What is a war crime? How are suspects tried?


Added 28th September 2016

Article 8 of the Rome Statute sets out more than 50 examples which could be considered a war crime.

Syrian rescuers hold the body of a girl after pulling it from rubble of a building following government forces air strikes in Aleppo. AFP Photo

As Aleppo reels from air strikes, UN chief Ban Ki-moon has warned the use of bunker bombs and other advanced munitions against Syria civilians may constitute a war crime.

Here are five facts about war crimes, and the long, arduous legal process to bring perpetrators to justice.

Definition of a war crime

Violations of the Geneva Conventions adopted in 1949 following World War II are commonly called "war crimes".

In broad terms, the conventions cover protection of civilians, treatment of prisoners and care for the wounded.

They form the basis of the 1998 Rome Statute, the founding treaty of the world's only permanent court for prosecuting war crimes -- the International Criminal Court (ICC).

Article 8 of the Rome Statute sets out more than 50 examples which could be considered a war crime.

They include wilful killing, torture, taking of hostages, unlawful deportations, intentionally directing attacks against civilians not taking part in hostilities, and deliberately attacking aid and peacekeeping missions.

Using poisonous gases, internationally-banned weapons which cause "superfluous injury or unnecessary suffering or which are inherently indiscriminate" -- such as cluster bombs or incendiary weapons -- or bullets "which expand and flatten easily in the human body" are also considered a war crime.

Legal history

International treaties on the laws of war first began being formulated in the mid-1800s. But most such as The Hague Conventions, adopted in 1899 and in 1907, dealt mainly with the treatment of combatants not civilians.

The first high-profile war crimes trials of the modern era were held in Nuremberg and Tokyo in tribunals set up by the Allies to try German and Japanese leaders.

In May 1993, at the height of the Balkans wars, the United Nations established the International Criminal Tribunal for the Former Yugoslavia (ICTY) based in The Hague.

Since its inception, the ICTY has indicted 161 people, of whom 83 have been sentenced, including former Bosnian Serb leader Radovan Karadzic.

Following the genocide in Rwanda, the UN then set up the International Criminal Tribunal for Rwanda in 1994 in Arusha to prosecute those behind the killings of at least 800,000 people.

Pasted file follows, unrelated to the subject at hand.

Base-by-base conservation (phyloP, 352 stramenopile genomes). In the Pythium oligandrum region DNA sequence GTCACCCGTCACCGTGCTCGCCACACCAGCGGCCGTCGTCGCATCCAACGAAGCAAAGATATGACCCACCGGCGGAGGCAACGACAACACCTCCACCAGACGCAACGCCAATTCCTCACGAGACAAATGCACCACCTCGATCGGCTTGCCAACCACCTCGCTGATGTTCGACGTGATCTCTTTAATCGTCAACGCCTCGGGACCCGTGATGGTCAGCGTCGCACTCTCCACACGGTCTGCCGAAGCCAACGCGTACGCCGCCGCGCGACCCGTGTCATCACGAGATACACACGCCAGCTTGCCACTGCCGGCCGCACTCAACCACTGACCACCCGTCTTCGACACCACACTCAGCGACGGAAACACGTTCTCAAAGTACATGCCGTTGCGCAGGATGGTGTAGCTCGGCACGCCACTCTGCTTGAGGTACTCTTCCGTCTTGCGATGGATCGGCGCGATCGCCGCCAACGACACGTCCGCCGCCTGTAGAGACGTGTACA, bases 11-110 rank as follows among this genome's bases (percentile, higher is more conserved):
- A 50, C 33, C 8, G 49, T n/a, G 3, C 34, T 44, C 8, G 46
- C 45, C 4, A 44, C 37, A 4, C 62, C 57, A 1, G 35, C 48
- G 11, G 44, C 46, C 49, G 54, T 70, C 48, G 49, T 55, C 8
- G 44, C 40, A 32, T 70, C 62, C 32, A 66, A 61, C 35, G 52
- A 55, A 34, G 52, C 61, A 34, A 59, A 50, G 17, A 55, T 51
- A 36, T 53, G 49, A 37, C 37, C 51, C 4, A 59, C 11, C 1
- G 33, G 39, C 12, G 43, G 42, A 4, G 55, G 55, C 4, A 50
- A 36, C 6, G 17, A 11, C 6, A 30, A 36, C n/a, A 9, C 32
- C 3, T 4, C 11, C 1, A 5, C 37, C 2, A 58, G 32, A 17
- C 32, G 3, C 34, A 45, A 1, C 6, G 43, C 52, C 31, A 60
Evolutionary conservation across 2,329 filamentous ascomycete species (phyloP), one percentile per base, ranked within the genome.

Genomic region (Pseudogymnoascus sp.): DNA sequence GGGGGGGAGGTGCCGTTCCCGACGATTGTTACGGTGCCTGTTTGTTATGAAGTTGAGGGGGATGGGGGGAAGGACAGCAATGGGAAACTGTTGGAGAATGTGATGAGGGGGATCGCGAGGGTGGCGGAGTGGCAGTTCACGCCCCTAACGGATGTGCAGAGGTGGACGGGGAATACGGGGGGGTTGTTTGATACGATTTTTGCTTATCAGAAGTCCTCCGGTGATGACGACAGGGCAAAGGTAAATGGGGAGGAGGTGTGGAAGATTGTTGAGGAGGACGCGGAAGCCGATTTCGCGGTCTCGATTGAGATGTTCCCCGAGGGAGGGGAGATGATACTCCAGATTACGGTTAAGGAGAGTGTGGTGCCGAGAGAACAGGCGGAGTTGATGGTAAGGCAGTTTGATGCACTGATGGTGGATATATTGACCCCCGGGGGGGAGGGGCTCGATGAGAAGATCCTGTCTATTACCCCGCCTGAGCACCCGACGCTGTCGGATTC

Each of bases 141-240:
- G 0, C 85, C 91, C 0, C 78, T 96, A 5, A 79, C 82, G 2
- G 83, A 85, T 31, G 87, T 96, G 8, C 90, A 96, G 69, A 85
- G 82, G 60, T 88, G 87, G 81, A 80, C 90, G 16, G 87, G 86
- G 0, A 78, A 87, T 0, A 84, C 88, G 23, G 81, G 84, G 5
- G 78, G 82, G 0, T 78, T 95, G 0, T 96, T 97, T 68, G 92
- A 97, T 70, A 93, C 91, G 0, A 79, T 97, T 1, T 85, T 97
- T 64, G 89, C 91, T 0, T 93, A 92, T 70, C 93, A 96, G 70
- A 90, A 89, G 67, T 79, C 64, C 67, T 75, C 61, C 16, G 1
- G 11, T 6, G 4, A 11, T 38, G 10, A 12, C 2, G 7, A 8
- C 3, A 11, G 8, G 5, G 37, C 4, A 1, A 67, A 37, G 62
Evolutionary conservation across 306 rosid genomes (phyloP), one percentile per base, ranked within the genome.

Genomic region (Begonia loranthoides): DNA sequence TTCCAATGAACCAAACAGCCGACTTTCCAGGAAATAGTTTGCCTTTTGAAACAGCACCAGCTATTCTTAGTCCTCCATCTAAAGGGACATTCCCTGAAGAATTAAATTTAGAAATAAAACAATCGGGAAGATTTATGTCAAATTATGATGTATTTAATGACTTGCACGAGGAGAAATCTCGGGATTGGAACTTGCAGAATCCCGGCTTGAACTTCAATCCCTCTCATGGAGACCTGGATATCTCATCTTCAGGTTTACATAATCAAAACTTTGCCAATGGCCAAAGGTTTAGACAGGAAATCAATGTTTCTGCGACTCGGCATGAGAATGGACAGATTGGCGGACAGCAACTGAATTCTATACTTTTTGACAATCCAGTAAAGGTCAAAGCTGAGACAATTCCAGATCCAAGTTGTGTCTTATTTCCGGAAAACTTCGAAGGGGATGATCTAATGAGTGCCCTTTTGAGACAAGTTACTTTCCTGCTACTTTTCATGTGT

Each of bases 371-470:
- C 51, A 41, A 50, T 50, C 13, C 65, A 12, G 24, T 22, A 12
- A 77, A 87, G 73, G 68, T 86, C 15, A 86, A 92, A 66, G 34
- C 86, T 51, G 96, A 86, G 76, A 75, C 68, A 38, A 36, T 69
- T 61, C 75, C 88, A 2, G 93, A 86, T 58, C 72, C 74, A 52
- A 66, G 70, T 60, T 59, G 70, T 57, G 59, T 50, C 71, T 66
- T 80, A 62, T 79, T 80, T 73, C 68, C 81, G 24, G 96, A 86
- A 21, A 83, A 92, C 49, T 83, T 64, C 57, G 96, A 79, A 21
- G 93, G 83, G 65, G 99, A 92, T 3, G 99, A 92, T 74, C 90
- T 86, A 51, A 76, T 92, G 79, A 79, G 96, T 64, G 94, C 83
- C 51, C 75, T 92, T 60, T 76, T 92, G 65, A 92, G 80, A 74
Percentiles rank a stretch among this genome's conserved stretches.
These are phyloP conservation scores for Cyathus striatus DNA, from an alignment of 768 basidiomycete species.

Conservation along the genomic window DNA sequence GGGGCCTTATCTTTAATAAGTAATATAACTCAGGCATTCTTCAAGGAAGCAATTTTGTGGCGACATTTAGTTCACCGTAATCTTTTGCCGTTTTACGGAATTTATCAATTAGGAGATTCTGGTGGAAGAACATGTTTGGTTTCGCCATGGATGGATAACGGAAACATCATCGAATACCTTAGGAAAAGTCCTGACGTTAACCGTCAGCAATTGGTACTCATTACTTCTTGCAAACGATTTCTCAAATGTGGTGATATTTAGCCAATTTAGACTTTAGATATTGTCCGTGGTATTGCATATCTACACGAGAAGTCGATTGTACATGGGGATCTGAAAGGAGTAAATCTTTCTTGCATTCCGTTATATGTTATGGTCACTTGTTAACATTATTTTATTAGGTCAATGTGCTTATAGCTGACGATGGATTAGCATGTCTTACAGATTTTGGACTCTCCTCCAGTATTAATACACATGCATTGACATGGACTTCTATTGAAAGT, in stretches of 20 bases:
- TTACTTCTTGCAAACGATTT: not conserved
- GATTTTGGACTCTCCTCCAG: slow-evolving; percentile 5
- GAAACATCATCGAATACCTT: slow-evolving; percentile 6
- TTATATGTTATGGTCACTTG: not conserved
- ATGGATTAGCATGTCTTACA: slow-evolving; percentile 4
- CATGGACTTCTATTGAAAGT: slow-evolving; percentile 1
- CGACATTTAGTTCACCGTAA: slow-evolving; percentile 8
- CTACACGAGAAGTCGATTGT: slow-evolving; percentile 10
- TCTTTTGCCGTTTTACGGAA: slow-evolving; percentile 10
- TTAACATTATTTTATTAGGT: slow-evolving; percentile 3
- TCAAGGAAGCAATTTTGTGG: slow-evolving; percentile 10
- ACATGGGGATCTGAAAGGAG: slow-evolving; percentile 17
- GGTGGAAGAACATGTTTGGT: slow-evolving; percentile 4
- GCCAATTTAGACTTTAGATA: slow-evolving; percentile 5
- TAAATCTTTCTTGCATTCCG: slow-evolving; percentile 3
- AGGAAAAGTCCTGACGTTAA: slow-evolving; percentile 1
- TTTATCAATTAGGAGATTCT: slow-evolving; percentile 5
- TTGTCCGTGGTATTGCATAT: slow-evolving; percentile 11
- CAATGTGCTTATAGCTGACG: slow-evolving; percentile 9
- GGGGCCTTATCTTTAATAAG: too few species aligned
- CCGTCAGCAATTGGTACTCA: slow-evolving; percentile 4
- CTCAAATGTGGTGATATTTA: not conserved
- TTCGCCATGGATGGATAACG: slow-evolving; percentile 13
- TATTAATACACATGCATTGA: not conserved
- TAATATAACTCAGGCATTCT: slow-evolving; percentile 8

Both courts highlighted the need for a permanent war crimes tribunal, which gave rise to the ICC.

Prosecutions at the ICC

The ICC began work in The Hague in 2003, a year after its statute came into force. To date, 124 countries have signed up to the statute, including 34 from Africa -- the biggest regional group -- and 28 from Latin America and the Caribbean.

A country that has signed up to the treaty or whose citizens have been the victims of crimes may refer cases to the ICC's chief prosecutor, Fatou Bensouda, for investigation.

Cases may also be referred by the United Nations Security Council or the prosecutor can initiate her own investigations with permission from the judges providing member states are involved, or a non-member state can agree to accept the court's jurisdiction.

Any group or individual can report alleged crimes, but it is up to prosecutor to first see whether they fall under her jurisdiction.

So far 23 cases have been brought before the court, and four verdicts -- three guilty, one acquittal -- have been issued.

They include former Congolese militia leader Jean-Pierre Bemba sentenced to 18 years in jail on three counts of war crimes and two charges of crimes against humanity.

Preliminary inquiries or full investigations are also ongoing into situations in 19 countries or territories, with charges yet to be brought.

The situation with Syria

Syria is not a signatory to the ICC. Nor are the other major players in the complex conflict -- Russia, the United States, Iran and Saudi Arabia.

As a result, the prosecutor would need a UN mandate to investigate any alleged crimes committed by the government or the rebels in the five-year war in the country -- including the use of chemical weapons.

Attempts to refer Syria to the ICC were vetoed at the UN Security Council in 2014 by Russia and China, to the dismay of human rights groups.

Will alleged war crimes in Syria ever be tried?

While the war continues, it is unlikely any prosecutions can be brought before the ICC.

Experts believe accountability will have to be tackled in any eventual peace process. Many argue the best scenario would be some kind of hybrid court based in Syria, but perhaps staffed by a mixture of local and international judges.